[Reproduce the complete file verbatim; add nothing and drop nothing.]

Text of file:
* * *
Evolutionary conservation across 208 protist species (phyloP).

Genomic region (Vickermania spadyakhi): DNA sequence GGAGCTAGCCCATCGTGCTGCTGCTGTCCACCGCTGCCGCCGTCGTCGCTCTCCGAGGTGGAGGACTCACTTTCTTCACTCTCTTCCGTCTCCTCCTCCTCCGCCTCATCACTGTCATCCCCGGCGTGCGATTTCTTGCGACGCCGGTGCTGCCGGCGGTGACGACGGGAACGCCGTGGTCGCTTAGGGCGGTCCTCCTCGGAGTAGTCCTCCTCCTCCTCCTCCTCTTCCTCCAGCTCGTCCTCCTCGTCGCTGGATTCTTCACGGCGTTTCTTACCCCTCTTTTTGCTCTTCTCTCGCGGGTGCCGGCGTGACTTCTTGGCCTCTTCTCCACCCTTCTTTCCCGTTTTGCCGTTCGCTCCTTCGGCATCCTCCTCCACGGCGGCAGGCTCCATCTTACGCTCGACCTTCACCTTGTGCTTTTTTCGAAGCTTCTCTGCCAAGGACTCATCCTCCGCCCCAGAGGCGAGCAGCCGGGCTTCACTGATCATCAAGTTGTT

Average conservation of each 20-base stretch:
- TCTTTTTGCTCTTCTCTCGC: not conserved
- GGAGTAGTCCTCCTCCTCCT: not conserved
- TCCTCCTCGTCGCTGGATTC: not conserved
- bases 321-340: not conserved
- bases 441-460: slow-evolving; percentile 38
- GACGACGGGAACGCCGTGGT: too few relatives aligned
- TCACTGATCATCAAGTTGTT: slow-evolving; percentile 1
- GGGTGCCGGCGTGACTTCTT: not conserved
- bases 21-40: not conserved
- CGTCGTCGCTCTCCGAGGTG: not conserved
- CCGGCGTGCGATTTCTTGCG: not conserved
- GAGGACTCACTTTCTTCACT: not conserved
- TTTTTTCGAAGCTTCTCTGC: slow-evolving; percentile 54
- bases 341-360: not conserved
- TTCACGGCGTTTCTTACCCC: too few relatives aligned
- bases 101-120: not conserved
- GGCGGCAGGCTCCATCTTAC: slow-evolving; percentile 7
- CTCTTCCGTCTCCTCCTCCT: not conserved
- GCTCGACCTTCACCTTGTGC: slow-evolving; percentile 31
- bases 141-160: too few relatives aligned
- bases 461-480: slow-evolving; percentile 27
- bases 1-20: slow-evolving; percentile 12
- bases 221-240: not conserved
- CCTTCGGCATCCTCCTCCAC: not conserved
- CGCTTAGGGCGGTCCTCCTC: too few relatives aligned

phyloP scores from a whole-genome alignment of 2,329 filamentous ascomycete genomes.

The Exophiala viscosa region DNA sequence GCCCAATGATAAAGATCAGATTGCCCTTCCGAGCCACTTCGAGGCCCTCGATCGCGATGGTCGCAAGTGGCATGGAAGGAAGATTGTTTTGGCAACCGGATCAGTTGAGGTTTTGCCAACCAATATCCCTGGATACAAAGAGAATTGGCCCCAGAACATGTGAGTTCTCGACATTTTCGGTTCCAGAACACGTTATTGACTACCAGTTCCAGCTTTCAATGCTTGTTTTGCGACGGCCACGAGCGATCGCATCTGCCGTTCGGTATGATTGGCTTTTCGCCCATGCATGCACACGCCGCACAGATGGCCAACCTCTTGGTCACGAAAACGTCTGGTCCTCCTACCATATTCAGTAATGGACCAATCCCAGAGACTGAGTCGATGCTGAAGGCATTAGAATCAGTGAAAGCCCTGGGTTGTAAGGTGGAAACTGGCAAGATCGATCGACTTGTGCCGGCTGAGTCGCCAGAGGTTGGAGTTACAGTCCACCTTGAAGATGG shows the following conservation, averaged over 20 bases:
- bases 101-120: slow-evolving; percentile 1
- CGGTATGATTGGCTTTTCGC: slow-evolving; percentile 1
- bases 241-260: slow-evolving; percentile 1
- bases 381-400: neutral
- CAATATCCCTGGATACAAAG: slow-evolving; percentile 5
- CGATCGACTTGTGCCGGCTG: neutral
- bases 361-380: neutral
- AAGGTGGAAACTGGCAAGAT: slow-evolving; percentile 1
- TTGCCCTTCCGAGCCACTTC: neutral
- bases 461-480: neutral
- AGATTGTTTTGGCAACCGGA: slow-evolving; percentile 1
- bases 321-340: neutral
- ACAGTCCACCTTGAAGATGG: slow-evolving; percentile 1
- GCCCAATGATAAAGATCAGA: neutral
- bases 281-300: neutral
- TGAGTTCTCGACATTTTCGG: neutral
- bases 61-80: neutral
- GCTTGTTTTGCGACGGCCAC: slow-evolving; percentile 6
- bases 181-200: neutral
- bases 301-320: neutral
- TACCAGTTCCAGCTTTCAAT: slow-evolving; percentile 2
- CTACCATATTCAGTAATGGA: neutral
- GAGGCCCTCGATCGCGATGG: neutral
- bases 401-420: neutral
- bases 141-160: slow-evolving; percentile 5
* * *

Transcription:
Evolutionary conservation across 208 protist species (phyloP).

Genomic region (Vickermania spadyakhi): DNA sequence GGAGCTAGCCCATCGTGCTGCTGCTGTCCACCGCTGCCGCCGTCGTCGCTCTCCGAGGTGGAGGACTCACTTTCTTCACTCTCTTCCGTCTCCTCCTCCTCCGCCTCATCACTGTCATCCCCGGCGTGCGATTTCTTGCGACGCCGGTGCTGCCGGCGGTGACGACGGGAACGCCGTGGTCGCTTAGGGCGGTCCTCCTCGGAGTAGTCCTCCTCCTCCTCCTCCTCTTCCTCCAGCTCGTCCTCCTCGTCGCTGGATTCTTCACGGCGTTTCTTACCCCTCTTTTTGCTCTTCTCTCGCGGGTGCCGGCGTGACTTCTTGGCCTCTTCTCCACCCTTCTTTCCCGTTTTGCCGTTCGCTCCTTCGGCATCCTCCTCCACGGCGGCAGGCTCCATCTTACGCTCGACCTTCACCTTGTGCTTTTTTCGAAGCTTCTCTGCCAAGGACTCATCCTCCGCCCCAGAGGCGAGCAGCCGGGCTTCACTGATCATCAAGTTGTT

Average conservation of each 20-base stretch:
- TCTTTTTGCTCTTCTCTCGC: not conserved
- GGAGTAGTCCTCCTCCTCCT: not conserved
- TCCTCCTCGTCGCTGGATTC: not conserved
- bases 321-340: not conserved
- bases 441-460: slow-evolving; percentile 38
- GACGACGGGAACGCCGTGGT: too few relatives aligned
- TCACTGATCATCAAGTTGTT: slow-evolving; percentile 1
- GGGTGCCGGCGTGACTTCTT: not conserved
- bases 21-40: not conserved
- CGTCGTCGCTCTCCGAGGTG: not conserved
- CCGGCGTGCGATTTCTTGCG: not conserved
- GAGGACTCACTTTCTTCACT: not conserved
- TTTTTTCGAAGCTTCTCTGC: slow-evolving; percentile 54
- bases 341-360: not conserved
- TTCACGGCGTTTCTTACCCC: too few relatives aligned
- bases 101-120: not conserved
- GGCGGCAGGCTCCATCTTAC: slow-evolving; percentile 7
- CTCTTCCGTCTCCTCCTCCT: not conserved
- GCTCGACCTTCACCTTGTGC: slow-evolving; percentile 31
- bases 141-160: too few relatives aligned
- bases 461-480: slow-evolving; percentile 27
- bases 1-20: slow-evolving; percentile 12
- bases 221-240: not conserved
- CCTTCGGCATCCTCCTCCAC: not conserved
- CGCTTAGGGCGGTCCTCCTC: too few relatives aligned

phyloP scores from a whole-genome alignment of 2,329 filamentous ascomycete genomes.

The Exophiala viscosa region DNA sequence GCCCAATGATAAAGATCAGATTGCCCTTCCGAGCCACTTCGAGGCCCTCGATCGCGATGGTCGCAAGTGGCATGGAAGGAAGATTGTTTTGGCAACCGGATCAGTTGAGGTTTTGCCAACCAATATCCCTGGATACAAAGAGAATTGGCCCCAGAACATGTGAGTTCTCGACATTTTCGGTTCCAGAACACGTTATTGACTACCAGTTCCAGCTTTCAATGCTTGTTTTGCGACGGCCACGAGCGATCGCATCTGCCGTTCGGTATGATTGGCTTTTCGCCCATGCATGCACACGCCGCACAGATGGCCAACCTCTTGGTCACGAAAACGTCTGGTCCTCCTACCATATTCAGTAATGGACCAATCCCAGAGACTGAGTCGATGCTGAAGGCATTAGAATCAGTGAAAGCCCTGGGTTGTAAGGTGGAAACTGGCAAGATCGATCGACTTGTGCCGGCTGAGTCGCCAGAGGTTGGAGTTACAGTCCACCTTGAAGATGG shows the following conservation, averaged over 20 bases:
- bases 101-120: slow-evolving; percentile 1
- CGGTATGATTGGCTTTTCGC: slow-evolving; percentile 1
- bases 241-260: slow-evolving; percentile 1
- bases 381-400: neutral
- CAATATCCCTGGATACAAAG: slow-evolving; percentile 5
- CGATCGACTTGTGCCGGCTG: neutral
- bases 361-380: neutral
- AAGGTGGAAACTGGCAAGAT: slow-evolving; percentile 1
- TTGCCCTTCCGAGCCACTTC: neutral
- bases 461-480: neutral
- AGATTGTTTTGGCAACCGGA: slow-evolving; percentile 1
- bases 321-340: neutral
- ACAGTCCACCTTGAAGATGG: slow-evolving; percentile 1
- GCCCAATGATAAAGATCAGA: neutral
- bases 281-300: neutral
- TGAGTTCTCGACATTTTCGG: neutral
- bases 61-80: neutral
- GCTTGTTTTGCGACGGCCAC: slow-evolving; percentile 6
- bases 181-200: neutral
- bases 301-320: neutral
- TACCAGTTCCAGCTTTCAAT: slow-evolving; percentile 2
- CTACCATATTCAGTAATGGA: neutral
- GAGGCCCTCGATCGCGATGG: neutral
- bases 401-420: neutral
- bases 141-160: slow-evolving; percentile 5